Many defendants admit that they did the act, but claim for one reason or another, that they shouldn’t be held responsible. Here are a few examples of this type of defense:
This is a common defense when someone is charged with causing some form of physical violence (assault, battery, etc). The defendant flips the story, and demonstrates that rather than being the aggressor, he or she was actually the victim and was acting to protect themselves from harm.
Self-defense is an ancient defense that exists in most legal systems, and is predicated on the belief that people have a right to defend themselves from physical injury. Proving such a defense can be tricky since a defendant will generally have to demonstrate that self-defense was necessary, the belief of physical harm was reasonable, and that the response was reasonable. For example, responding to an assailant’s threat to punch you by shooting them is almost certainly an unreasonable response.
Although it makes for fascinating TV dramas, in real life defendants rarely plead insanity as a defense. Judges and jurors are very skeptical of these claims, and because of the abstract nature of this defense, it can be very difficult to actually prove.
The theory behind an insanity defense is the notion that in almost every criminal law, there is a “mental” or “intent” element. Often, the required mental state is that you must have intended to perform the criminal act. If a defendant is precluded from an understanding of what they’re doing because of mental illness, then they can’t possess the mental state that the criminal charge requires. From a policy standpoint, we also tend to think that it would be more appropriate to send someone who is truly insane to psychiatric care, not to prison. Thus, even if a defendant is successful in an insanity defense, they will be sent to a psychiatric institution, not set free.
So how do courts define “insane”? The most popular definition is the McNaughten test which defines insanity as “the inability to distinguish right from wrong”. To successfully win an insanity defense, a defendant will rely on testimony from a psychiatrist, and will undergo extensive psychiatric testing which can be painful and humiliating.
Under the Influence Defense
Related to the insanity defense, some defendants defend themselves by claiming that they were under the influence of drugs, and could not have had the mental state necessary to commit the crime. In other words, they were too high to really know what they were doing. Only a few states allow this defense, and even then, it is only a partial defense. At best, it will lower the crime you are convicted of to a lesser crime.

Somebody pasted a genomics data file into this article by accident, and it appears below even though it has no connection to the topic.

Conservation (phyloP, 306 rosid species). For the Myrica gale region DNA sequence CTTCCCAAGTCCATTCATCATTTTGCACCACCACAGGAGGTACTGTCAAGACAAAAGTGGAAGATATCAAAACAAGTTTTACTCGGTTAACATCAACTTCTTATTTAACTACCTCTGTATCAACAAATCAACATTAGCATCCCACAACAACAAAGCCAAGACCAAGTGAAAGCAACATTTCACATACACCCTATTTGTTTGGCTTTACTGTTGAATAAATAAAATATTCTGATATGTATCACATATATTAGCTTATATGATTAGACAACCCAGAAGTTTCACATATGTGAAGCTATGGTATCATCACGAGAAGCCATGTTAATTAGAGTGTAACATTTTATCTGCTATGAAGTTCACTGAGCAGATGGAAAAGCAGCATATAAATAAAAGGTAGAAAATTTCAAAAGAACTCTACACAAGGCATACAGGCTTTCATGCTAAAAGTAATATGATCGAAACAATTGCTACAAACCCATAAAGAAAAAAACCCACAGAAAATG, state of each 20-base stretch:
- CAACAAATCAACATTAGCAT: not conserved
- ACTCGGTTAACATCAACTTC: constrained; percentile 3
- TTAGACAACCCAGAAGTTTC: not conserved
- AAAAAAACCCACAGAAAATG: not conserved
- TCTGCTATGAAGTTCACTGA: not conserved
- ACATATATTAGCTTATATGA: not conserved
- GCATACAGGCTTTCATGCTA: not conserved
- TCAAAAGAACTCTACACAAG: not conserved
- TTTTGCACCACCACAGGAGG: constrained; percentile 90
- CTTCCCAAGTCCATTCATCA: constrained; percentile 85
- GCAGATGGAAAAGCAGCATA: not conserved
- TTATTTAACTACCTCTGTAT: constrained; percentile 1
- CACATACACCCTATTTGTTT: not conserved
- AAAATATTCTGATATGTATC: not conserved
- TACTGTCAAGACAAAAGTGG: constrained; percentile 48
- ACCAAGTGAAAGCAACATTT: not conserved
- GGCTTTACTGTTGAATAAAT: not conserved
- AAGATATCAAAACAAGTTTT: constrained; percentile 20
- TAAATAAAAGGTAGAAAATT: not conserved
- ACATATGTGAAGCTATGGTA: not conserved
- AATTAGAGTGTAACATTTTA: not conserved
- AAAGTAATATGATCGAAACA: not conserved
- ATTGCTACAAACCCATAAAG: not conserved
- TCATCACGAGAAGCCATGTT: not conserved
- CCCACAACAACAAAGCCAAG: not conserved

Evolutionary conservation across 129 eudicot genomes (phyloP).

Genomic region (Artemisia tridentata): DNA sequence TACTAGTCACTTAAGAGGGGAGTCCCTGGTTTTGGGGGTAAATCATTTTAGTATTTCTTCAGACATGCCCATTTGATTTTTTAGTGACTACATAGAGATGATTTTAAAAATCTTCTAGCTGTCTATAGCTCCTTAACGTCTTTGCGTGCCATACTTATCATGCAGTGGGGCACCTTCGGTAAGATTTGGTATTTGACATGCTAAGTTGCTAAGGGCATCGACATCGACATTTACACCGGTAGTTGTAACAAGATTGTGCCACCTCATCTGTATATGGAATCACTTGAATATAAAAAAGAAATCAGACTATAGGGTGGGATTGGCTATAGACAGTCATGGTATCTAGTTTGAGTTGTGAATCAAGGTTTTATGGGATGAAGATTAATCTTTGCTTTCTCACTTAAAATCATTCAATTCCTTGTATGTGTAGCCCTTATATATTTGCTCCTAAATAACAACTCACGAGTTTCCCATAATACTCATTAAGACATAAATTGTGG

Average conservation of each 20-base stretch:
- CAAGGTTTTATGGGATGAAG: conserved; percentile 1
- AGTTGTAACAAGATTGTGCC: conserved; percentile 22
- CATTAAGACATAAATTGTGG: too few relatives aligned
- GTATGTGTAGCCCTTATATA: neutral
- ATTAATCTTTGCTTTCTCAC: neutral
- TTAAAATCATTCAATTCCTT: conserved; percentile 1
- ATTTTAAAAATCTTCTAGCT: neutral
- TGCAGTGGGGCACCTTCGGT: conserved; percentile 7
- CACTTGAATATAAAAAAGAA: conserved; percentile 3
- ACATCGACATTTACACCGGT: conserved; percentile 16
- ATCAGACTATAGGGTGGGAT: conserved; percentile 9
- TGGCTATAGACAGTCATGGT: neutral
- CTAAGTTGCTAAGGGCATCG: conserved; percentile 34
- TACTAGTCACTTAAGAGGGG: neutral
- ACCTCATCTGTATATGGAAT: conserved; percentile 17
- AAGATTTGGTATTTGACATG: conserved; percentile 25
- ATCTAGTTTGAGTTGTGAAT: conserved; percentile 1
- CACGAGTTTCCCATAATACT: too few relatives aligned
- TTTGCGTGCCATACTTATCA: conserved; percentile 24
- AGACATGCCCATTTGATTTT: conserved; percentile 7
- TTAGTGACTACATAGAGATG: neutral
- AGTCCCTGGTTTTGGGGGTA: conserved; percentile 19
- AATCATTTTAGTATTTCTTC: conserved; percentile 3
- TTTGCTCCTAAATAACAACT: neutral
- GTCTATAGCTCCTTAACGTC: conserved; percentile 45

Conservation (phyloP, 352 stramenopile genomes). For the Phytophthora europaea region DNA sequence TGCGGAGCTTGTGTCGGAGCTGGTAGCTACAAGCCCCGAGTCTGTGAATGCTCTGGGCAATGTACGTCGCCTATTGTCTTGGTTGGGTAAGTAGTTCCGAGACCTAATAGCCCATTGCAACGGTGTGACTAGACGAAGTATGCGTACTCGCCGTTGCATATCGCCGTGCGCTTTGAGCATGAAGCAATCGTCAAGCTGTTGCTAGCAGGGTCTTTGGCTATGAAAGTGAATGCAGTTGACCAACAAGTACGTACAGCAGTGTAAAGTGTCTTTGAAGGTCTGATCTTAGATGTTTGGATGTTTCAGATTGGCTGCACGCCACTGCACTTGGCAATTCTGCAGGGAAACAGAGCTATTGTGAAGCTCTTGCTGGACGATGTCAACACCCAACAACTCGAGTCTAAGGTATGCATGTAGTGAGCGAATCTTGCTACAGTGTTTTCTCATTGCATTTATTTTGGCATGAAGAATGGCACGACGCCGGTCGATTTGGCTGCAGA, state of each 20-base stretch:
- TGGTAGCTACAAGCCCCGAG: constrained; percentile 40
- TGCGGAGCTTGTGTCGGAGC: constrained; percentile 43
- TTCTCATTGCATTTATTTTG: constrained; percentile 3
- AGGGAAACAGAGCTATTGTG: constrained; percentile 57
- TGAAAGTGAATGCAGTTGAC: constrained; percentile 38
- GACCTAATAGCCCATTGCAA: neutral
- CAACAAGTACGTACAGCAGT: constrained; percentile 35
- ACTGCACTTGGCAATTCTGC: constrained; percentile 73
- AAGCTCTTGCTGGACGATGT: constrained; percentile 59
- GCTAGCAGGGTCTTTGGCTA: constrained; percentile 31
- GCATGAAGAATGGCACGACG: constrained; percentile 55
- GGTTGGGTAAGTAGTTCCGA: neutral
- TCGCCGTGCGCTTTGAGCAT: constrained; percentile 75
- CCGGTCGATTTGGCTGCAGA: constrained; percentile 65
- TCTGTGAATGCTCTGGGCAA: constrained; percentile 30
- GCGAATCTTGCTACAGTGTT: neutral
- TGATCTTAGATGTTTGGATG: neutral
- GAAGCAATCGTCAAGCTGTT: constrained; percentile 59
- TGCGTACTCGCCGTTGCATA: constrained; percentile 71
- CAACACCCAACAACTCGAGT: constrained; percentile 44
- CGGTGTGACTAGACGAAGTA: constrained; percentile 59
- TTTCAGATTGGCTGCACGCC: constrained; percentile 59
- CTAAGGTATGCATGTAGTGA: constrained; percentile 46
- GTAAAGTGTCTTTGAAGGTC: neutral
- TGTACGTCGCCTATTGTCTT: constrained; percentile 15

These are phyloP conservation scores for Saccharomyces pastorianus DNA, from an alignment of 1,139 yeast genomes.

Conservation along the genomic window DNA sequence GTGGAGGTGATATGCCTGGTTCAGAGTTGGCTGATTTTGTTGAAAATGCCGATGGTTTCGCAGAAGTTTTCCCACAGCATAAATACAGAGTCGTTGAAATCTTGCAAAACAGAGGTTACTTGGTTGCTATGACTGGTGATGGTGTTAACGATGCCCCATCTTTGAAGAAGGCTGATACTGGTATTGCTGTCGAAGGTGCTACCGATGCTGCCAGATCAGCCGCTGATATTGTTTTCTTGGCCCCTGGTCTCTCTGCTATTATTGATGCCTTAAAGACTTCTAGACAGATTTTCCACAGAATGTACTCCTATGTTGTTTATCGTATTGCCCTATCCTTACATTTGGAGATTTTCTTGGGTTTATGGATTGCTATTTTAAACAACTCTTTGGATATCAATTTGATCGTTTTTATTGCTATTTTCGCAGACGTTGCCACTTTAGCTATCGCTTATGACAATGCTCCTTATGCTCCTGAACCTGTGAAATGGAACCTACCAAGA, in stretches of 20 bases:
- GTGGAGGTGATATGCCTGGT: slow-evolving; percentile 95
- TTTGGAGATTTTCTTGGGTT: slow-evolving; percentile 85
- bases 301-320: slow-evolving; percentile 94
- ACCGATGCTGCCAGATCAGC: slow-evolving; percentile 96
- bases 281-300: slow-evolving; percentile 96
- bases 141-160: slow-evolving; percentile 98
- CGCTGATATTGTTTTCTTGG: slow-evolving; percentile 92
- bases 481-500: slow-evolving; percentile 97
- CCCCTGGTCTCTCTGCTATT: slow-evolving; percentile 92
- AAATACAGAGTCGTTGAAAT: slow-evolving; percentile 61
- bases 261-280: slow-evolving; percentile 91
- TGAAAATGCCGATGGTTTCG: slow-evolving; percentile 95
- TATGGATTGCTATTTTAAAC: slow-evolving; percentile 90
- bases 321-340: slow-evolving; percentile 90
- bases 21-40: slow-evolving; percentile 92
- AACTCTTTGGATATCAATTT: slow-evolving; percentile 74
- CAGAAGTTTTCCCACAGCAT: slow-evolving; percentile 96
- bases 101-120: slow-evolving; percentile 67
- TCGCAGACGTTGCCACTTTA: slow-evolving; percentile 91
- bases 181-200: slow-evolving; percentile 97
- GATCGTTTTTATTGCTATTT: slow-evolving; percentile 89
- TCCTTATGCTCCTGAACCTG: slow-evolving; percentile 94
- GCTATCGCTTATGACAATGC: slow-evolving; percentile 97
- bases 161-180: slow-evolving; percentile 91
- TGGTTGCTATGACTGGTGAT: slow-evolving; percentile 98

An entrapment defense is appropriate when an official induces you to commit a crime. Common examples of this are prostitution stings or drug sales. The theory is that the government shouldn’t be allowed to push you into committing a crime and then convicting you for it.
This defense won’t be successful if the judge or jury believes you were predisposed to committing the crime, however. So even if an undercover officer offered to sell you illegal drugs, if you have a history of drug use, then an entrapment defense isn’t likely to be successful.
Defending yourself against Pennsylvania criminal charges is a very complex task and should only be done by our Philadelphia, Pennsylvania criminal defense lawyers. No one individual can understand the full ramifications of every charge and every defense to a criminal case without a good criminal defense attorney. So if you’re being investigated or charged with a crime, you’d be wise to take advantage of a free consult with our Pittsburgh criminal attorneys as soon as possible.
Contact Our Pennsylvania Criminal Defense Lawyers
The Pittsburgh, Pennsylvania criminal defense lawyers on our team have been practicing criminal law in Pennsylvania for many years. Not many attorneys bring his level of experience and expertise to the table. As your legal counsel our Philadelphia, Pennsylvania criminal defense lawyers will call on their extensive experience to effectively defend your rights. Please contact our Harrisburg, Pennsylvania criminal defense lawyers now for a free no pressure consultation.
Our Pennsylvania criminal defense lawyers serve all of PA including: Allentown, Altoona, Bethlehem, Bethel Park, Philadelphia, Pittsburgh, Mount Carmel (Mt. Carmel) Media, Kennett Square, York, Easton, Bensalem, Cheltenham, Abington, Erie, State College, Lock Haven, Norristown, Doylestown, Reading, Harrisburg, Scranton, Wilkes-Barre, West Chester, Chester, Paoli, Wayne, Radnor, Ambler, Malvern, Lower Merion, Upper Merion, Blue Bell and New Hope, PA.